For those who don’t know what the hell I’m typing about, Pinky and The Brain is a “fun, fun, silly-willy” animated series produced by Warner Bros and Steven Spielberg’s (Ye-e-ess!!!! THAT Steven Spielberg!) Amblin Entertainment. A spin-off from Animaniacs (another WB/Spielberg animated series and possibly a future That 90s’ Show article), Pinky and The Brain are two mutated lab mice who pretty much do the same thing they do every night…TRY AND TAKE OVER THE WORLD!

The Brain

The Brain

The Brain (voiced by future Futurama actor Maurice LaMarche in his  fitting Orsen Welles impersonation) is your would-be world leader whose ego is big as Napoleon (Both figuratively and literally). With his staircase-shaped tail and his unmistakably large head (hence the name), Brain constantly make plans for world domination ranging from the scientifically complex (Constructing a portable black hole) to the outrageously absurd (Making a parallel earth made out of paper mache-God Bless The Writers!). The most interesting trait about The Brain is although he is a scheming genius, he is not evil nor sinister.  Similar to your  local parking inspector (or a politician you wouldn’t vote for), Brain believes he will make Earth a better place even if he doesn’t mind ruffling society’s feathers a bit. In a way, Brain is a lot like Wile E. Coyote: Two human-like furballs chasing after an impossible dream (World Domination/A Road Runner breakfast).

However, just like Coyote, Brain has at least one proverbial anvil to the head….

Pinky

Pinky

Enter Pinky (voiced by Rob Paulsen who paid homage to Monty Python with his unique cockney accent) is the opposite of Brain: A complete idiot.  He’s the goofball sidekick, but he’s no Igor to Brain’s Dr. Frankenstein. In fact majorty of Brain’s plans were accidentally screwed-up by  Pinky. Throughout the series, Pinky was never really interested in world domination. He simply wants to have fun and looks at the bright side of life. Instead of hypnotising the human race by manufacturing frozen fishsticks, Pinky is a one mouse, pop culture referencing machine (“Oooh, I think so Brain, but I think I’d rather eat the Macarena”).Yep. Pinky and The Brain are your ultimate odd couple. Despite his happy-go-lucky nature, Pinky sometimes be the voice of reason for Brain and serves as a conscience figure. BUT FORGET THAT.  We love hearing him say “Poit”, “Egad” and “NARF!”

sigmund freud

"Sigmund Freud...analyse this!"

This may sound cliche, but when I was a kid, I would go straight home from school and immediately turn the TV on 4.30 PM to see Pinky and The Brain. During mid-nineties Australia, Pinky and The Brain was part of the Channel 9 What’s Up Doc line-up hosted by supermodel Kate Fischer (YOU READ RIGHT! A sexy supermodel, who in retrospect was attractive enough to turn boys into men, hosted a flippin’ kids show).  Anyway, the program block also included classic Looney Tunes shorts, Batman: The Animated Series and other WB/Spielberg cartoons (Animaniacs, Freakazoid and Histeria!).  I also recall getting the Pinky and The Brain toy from a McDonald’s happy meal when I was only 4 years old. Should have kept it though. It would have made a great collectible.

I grew up watching Pinky and The Brain and I LOVE THE SHOW EVEN MORE NOW after the series made its unexpected return on digital channel GO! early this year (It took 10 years for Pinky and The Brain to return to Australian free-to-air television). I never realised until now that Pinky and The Brain is adult satire disguised as a kids show. Throughout the four seasons, there were lot of jokes on then  US president Bill Clinton (during his pre-Monica Lewinsky days), rap star has-been Vanilla Ice,  comedian Pauly Shore (who was a big target in the three-part episode epic Brainwashed) and the always deadpan Christopher Walken. In fact, Clinton and Walken were the only recurring human characters (mind you they were voiced by impersonators Frank Welker of Scooby-Doo fame and Johnny Bravo’s Jeff Bennet respectively)  during the show’s run.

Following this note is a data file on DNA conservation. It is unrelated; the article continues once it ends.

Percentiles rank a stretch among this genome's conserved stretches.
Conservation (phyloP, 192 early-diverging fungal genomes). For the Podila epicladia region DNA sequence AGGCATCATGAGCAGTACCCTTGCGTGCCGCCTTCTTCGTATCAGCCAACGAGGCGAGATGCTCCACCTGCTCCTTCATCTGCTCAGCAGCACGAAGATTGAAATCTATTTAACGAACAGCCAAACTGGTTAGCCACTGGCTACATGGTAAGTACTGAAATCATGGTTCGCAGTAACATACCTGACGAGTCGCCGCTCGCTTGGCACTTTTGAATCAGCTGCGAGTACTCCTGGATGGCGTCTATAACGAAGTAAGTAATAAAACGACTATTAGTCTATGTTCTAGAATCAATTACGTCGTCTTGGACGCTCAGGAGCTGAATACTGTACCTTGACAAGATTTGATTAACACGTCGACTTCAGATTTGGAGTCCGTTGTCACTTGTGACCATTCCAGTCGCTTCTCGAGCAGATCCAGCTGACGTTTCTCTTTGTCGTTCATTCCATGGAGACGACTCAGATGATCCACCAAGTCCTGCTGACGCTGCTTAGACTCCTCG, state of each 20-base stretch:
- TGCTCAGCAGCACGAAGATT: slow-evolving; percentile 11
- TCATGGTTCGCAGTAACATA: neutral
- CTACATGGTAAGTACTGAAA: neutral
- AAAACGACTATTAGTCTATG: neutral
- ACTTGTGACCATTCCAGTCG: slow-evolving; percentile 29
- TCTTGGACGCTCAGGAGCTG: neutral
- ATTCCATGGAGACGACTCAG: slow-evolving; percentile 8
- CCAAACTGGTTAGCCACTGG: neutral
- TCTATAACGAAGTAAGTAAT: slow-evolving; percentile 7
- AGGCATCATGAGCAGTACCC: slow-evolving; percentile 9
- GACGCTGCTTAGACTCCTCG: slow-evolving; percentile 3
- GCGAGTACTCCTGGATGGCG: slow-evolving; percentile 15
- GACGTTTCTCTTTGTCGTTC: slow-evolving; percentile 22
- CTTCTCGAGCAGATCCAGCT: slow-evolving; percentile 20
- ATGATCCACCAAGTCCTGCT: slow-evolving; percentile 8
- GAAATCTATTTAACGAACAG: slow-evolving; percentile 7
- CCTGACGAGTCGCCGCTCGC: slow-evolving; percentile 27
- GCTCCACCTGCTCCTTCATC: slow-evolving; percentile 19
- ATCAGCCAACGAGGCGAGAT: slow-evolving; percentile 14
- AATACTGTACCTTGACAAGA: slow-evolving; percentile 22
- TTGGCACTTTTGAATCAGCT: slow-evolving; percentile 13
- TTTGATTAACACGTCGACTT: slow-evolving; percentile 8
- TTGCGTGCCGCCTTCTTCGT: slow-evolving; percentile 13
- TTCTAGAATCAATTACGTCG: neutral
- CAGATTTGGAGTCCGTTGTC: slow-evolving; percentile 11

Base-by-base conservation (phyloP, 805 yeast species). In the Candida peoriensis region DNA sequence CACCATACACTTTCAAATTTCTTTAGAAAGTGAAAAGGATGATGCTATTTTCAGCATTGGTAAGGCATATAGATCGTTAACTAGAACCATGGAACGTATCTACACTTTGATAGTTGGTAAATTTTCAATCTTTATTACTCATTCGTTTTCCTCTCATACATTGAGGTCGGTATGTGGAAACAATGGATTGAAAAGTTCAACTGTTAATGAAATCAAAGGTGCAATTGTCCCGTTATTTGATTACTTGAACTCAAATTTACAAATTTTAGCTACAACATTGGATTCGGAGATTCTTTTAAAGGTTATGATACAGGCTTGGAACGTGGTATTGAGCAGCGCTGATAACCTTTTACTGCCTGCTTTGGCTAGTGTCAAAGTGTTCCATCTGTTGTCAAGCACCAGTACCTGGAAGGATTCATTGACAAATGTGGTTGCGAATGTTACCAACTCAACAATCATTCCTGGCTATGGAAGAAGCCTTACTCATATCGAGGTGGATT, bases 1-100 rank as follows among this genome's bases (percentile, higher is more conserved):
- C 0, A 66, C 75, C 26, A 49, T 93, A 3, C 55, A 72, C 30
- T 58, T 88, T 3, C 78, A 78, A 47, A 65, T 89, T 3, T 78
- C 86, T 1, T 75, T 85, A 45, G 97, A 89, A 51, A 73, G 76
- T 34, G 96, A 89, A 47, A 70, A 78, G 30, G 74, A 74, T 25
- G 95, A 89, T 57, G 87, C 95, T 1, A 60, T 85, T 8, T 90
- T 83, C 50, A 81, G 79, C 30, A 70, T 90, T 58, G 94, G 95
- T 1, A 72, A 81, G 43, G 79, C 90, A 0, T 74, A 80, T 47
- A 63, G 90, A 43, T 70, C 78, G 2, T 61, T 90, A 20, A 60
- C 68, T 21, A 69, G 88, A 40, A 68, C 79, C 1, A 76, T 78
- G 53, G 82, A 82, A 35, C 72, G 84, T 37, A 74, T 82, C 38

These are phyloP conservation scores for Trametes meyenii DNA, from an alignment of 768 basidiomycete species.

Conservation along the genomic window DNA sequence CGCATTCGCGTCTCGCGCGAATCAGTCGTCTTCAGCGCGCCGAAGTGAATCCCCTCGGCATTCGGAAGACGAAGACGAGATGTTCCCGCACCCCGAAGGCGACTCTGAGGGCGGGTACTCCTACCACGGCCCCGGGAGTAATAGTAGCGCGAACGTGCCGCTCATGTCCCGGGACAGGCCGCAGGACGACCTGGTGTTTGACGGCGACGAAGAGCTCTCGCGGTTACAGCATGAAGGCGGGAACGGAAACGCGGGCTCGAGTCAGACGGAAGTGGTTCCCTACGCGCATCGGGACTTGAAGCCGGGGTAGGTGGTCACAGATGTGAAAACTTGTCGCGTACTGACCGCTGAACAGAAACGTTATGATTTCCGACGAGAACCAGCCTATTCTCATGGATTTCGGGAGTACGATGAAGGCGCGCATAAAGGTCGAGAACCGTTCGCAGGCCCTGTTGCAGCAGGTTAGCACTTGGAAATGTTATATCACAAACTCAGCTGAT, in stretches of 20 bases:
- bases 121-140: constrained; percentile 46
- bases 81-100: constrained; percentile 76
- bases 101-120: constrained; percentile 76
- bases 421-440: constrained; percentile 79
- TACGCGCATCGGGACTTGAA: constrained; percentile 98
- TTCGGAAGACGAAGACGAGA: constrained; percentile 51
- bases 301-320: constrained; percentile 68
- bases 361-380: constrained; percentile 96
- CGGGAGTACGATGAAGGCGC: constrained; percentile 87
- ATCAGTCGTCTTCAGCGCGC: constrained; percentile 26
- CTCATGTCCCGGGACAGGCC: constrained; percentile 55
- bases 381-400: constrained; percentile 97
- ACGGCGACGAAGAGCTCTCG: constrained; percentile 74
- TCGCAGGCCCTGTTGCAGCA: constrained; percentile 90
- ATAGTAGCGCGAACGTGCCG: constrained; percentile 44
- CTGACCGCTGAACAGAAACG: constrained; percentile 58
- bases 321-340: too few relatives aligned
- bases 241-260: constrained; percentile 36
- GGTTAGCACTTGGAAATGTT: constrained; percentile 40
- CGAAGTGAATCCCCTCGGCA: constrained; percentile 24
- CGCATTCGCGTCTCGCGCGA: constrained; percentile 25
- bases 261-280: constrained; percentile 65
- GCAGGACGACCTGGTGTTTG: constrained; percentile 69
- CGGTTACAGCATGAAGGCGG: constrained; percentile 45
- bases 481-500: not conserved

(From left to right) Hillary Clinton, Bill Clinton and Henry Kissinger

Another big shock was in the episode “Of Mouse and Man” where Brain, disguised as a human employee, sues a re-re-reinsurance company for a million dollars. I am not kidding, there were a  LOT of adult-oriented jokes in that episode ranging from a cross-dressing radiologist (who accepted a pink dress as a bribe to rig Brain’s chances in wining the million dollar lawsuit) to Pinky kissing himself in a mirror while wearing lipstick. Even Brain’s boss (voiced by Jeffery Tambour of Arrested Development fame) said “Sexual harassment” once when discussing company policies. Anyone who doesn’t believe this episode exists, I’ll be happy to post it on YouTube.  However I love this episode and its probably my favourite one. It proves cartoons in the ’90s, besides The Simpsons, are made for adults and kids. Unlike Ren & Stimpy, another iconic ’90s cartoon, Pinky and The Brain had sophistical humour for both age groups rather than relying too much on body function or gross-out jokes. Those jokes worked well for Ren and Stimpy, but Pinky and The Brain are their own thing.

It was also fun hearing the late, great Roddy McDowall (original Planet of The Apes and one of the best celebrity actors to appear in an animated series) as Brain’s rival Snowball.  I’m old enough to  realise Snowball happens to be a shot at Microsoft owner and the world’s richest nerd, Bill Gates in episodes “Snowball” and “Brainwashed.”  After all, he buys out competition and has a company named “Microsponge.” The celebrity parodies never end folks! Snowball. Now that’s a great name for pure evil.

Snowball

Snowball (Right): "Then I will frustrate users with Microsoft Office 2007 "

Finally, let us not forget the iconic catchphases.

Brain: “We must prepare for tomorrow night.”
Pinky: “Why? What are we going to do tomorrow night?”
Brain: “The same thing we do every night, Pinky – try to take over the world!”
OR OF COURSE…
Brain: “Are you pondering what I’m pondering?”
Pinky: “I think so Brain but (Insert gag)”

If a show has a memorable theme song, fun-to-say catchphases and a creative plot that follows the Warner Bros tradition of cartoon anti-heroes failing their ambitious goals with hilarious results (i.e. Sylvester, Elmer Fudd and Yosamite Sam), its bound to have a place in pop culture history. Pinky and The Brain are truly ’90s icons.

I would love to see Pinky and The Brain in new adventures (or I should say “plans”) but I hope Hollywood does it right if they adapt this into a movie.

Russell Brand as Pinky and Seth Rogen as The Brain. Now that’s not worth pondering about.

-Anthony.